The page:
There is so much stress on academics in our schools and colleges that students are hardly left with any time for learning life skills. An average Indian student looks at examinations as the key to success in life. But unfortunately, a successful academic career does not guarantee success in post-education life.
Academics though are helpful in learning and understanding basics of all life sciences, they are not be-all and end-all in themselves in the life of a person as we make them out to be.
Hence, academics need to be complimented with application of knowledge and skills in life for a successful career. But most of our educational institutions are either oblivious of this basic fact or gloss over this vital aspect of learning.
As a result of this lopsided approach students end up creating mental blocks for themselves. They should bear one thing in mind that the real world seldom runs by what is taught in a classroom through written word. Once out of college, students need to look around for challenges they face and evolve solutions on their own with the help of academic approach.
In doing so they need to apply a little discretion as all the problems cannot be solved through copybook academic solutions. Once they get over this mental block it is easier for them to enter into professional life.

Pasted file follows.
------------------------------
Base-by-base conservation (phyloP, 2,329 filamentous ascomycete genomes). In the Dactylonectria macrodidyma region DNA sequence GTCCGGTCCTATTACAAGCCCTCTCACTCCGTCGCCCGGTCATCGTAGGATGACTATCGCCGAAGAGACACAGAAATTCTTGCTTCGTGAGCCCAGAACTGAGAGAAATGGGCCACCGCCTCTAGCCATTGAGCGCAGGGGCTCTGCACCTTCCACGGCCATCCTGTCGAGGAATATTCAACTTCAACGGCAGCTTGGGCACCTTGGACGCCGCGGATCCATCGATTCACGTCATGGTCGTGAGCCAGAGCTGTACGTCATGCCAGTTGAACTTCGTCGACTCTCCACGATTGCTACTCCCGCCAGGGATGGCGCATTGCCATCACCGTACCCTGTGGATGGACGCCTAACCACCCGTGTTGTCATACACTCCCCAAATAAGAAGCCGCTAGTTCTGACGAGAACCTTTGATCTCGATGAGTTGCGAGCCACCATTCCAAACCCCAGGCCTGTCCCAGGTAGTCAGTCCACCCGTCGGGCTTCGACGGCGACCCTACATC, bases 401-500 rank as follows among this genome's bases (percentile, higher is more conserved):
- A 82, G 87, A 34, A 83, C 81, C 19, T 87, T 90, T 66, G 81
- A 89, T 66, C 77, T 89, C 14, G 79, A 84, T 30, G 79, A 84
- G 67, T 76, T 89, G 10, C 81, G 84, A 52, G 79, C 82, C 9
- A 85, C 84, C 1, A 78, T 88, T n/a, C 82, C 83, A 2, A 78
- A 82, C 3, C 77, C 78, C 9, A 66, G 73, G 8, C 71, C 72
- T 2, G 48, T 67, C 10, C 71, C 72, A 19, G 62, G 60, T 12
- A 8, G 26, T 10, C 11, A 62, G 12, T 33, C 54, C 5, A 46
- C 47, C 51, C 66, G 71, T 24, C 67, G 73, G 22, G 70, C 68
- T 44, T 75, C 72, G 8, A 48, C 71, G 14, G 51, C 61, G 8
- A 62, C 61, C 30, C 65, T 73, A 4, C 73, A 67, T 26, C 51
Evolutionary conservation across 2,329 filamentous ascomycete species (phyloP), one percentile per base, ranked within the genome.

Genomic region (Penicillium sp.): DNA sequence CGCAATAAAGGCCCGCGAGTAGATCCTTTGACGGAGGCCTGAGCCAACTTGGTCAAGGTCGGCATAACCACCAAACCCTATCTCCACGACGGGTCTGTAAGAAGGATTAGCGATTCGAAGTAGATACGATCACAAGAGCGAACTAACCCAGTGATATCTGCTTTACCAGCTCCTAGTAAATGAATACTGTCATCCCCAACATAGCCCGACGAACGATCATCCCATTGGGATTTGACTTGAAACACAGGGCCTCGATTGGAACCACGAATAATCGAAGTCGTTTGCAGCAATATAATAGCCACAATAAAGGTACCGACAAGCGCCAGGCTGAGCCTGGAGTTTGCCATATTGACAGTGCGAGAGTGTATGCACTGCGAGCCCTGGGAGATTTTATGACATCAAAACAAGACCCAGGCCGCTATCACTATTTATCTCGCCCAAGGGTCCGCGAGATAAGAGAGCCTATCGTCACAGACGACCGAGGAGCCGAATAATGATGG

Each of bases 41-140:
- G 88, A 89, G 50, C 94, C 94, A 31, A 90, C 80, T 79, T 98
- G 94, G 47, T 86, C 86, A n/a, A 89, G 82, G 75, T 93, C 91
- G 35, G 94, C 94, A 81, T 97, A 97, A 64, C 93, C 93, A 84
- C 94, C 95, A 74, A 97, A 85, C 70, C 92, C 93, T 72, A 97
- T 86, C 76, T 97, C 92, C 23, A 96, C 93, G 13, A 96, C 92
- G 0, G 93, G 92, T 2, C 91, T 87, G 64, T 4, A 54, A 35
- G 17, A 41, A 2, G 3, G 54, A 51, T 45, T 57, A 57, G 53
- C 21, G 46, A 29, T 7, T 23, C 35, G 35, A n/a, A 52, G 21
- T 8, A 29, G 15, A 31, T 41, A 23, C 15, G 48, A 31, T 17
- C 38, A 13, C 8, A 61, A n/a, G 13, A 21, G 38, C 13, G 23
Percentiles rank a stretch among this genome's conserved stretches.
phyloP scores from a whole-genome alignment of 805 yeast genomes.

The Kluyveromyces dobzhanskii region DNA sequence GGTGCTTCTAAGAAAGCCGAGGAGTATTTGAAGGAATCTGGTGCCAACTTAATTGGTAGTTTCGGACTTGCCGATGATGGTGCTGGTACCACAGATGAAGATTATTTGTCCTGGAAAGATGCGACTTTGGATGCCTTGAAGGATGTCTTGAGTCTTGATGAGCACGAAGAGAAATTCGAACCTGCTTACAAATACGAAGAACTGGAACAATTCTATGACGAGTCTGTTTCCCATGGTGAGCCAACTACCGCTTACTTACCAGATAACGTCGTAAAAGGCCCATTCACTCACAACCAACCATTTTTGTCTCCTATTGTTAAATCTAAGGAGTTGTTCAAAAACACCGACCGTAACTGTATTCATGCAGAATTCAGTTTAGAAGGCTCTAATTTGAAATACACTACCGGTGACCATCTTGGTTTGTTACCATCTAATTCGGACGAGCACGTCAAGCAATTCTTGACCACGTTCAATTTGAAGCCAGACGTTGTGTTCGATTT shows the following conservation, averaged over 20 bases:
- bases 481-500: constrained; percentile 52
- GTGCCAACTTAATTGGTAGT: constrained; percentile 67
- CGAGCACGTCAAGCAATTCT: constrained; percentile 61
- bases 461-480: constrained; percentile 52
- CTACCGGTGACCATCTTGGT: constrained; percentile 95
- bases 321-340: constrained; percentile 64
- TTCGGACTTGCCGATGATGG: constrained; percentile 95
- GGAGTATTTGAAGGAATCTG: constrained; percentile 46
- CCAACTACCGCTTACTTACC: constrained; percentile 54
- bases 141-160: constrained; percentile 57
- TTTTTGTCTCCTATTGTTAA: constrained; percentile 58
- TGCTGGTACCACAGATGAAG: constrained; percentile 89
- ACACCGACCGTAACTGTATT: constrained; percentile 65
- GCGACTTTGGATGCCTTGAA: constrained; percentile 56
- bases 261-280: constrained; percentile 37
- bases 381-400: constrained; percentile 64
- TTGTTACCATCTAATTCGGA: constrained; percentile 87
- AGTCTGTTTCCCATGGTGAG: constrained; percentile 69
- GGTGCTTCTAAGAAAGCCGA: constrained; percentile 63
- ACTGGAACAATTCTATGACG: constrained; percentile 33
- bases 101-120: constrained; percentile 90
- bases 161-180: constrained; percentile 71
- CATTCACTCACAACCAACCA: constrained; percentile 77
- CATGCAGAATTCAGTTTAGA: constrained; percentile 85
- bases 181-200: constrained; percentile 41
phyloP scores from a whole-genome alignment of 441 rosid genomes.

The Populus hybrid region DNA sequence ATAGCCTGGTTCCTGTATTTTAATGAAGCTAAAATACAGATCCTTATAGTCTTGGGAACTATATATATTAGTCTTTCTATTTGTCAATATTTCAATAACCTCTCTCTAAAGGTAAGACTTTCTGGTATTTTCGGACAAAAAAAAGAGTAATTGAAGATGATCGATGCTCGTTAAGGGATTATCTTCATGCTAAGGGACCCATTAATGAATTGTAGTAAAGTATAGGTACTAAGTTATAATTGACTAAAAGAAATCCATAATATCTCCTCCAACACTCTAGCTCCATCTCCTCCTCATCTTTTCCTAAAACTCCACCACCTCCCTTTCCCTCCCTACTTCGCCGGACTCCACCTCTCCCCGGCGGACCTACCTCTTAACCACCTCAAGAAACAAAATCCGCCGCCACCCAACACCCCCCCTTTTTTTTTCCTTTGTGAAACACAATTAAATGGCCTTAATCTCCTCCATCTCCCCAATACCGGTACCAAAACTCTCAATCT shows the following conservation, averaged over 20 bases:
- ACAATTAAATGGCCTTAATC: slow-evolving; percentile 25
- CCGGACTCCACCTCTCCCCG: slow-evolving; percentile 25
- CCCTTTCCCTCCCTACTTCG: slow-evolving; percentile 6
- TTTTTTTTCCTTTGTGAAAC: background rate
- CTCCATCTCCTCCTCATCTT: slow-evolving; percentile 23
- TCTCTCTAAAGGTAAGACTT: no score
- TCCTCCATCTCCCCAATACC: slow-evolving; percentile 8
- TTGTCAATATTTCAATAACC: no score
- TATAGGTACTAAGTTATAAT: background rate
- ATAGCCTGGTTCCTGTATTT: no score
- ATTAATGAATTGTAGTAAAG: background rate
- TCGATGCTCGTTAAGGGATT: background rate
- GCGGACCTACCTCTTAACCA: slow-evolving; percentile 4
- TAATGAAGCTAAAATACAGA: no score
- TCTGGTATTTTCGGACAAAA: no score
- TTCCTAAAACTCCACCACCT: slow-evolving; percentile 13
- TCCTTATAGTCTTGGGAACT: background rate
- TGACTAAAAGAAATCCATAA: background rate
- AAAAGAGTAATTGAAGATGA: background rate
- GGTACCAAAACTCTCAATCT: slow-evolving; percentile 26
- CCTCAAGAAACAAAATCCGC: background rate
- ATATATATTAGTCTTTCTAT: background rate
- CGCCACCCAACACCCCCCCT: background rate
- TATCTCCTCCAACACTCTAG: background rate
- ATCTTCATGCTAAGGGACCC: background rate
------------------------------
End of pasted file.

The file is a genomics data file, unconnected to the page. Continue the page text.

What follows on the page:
Interviews are the test for a student’s approach to life, academic or pragmatic. Most of the employers set stock questions in the personal interview. While many academic leading lights falter in interviews as they fail to transcribe what they have learnt about a given subject into speech, less academically endowed students pass the test with ease through pragmatic approach.
Most students primarily focus on cracking the written tests. However, once they are through, the interview takes them completely off guard. It is because notwithstanding a very strong hold on their respective subjects, these students do not pay heed to developing communication skills parallel with their academic pursuits.
The education system is to blame for this anomaly. Schools generally do not do enough to boost oral skills in students, while colleges lag far behind in that they either don’t focus on developing conversational capacity, or they focus on a select few students who are already interested in that area.
Last-minute preparation is not enough as in the case of other spheres of life. Unless one is confident and well conversant on the subject and a good grasp of grammar and conversational etiquette he/she is not going to get through.
The important thing is for colleges and schools to make the shift from simply having informal student-run clubs to including conversational skills, both general (being able to strike up a conversation) and specific (being able to respond in an interview) in the curriculum. A foundation course on conversational skills and add-on electives or short one-day courses on topics like How to respond in an interview or even dressing etiquette (for interviews) are highly desirable.
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The opinion expressed in the article is of the writer. Writer is a freelance journalist/journalist based in Delhi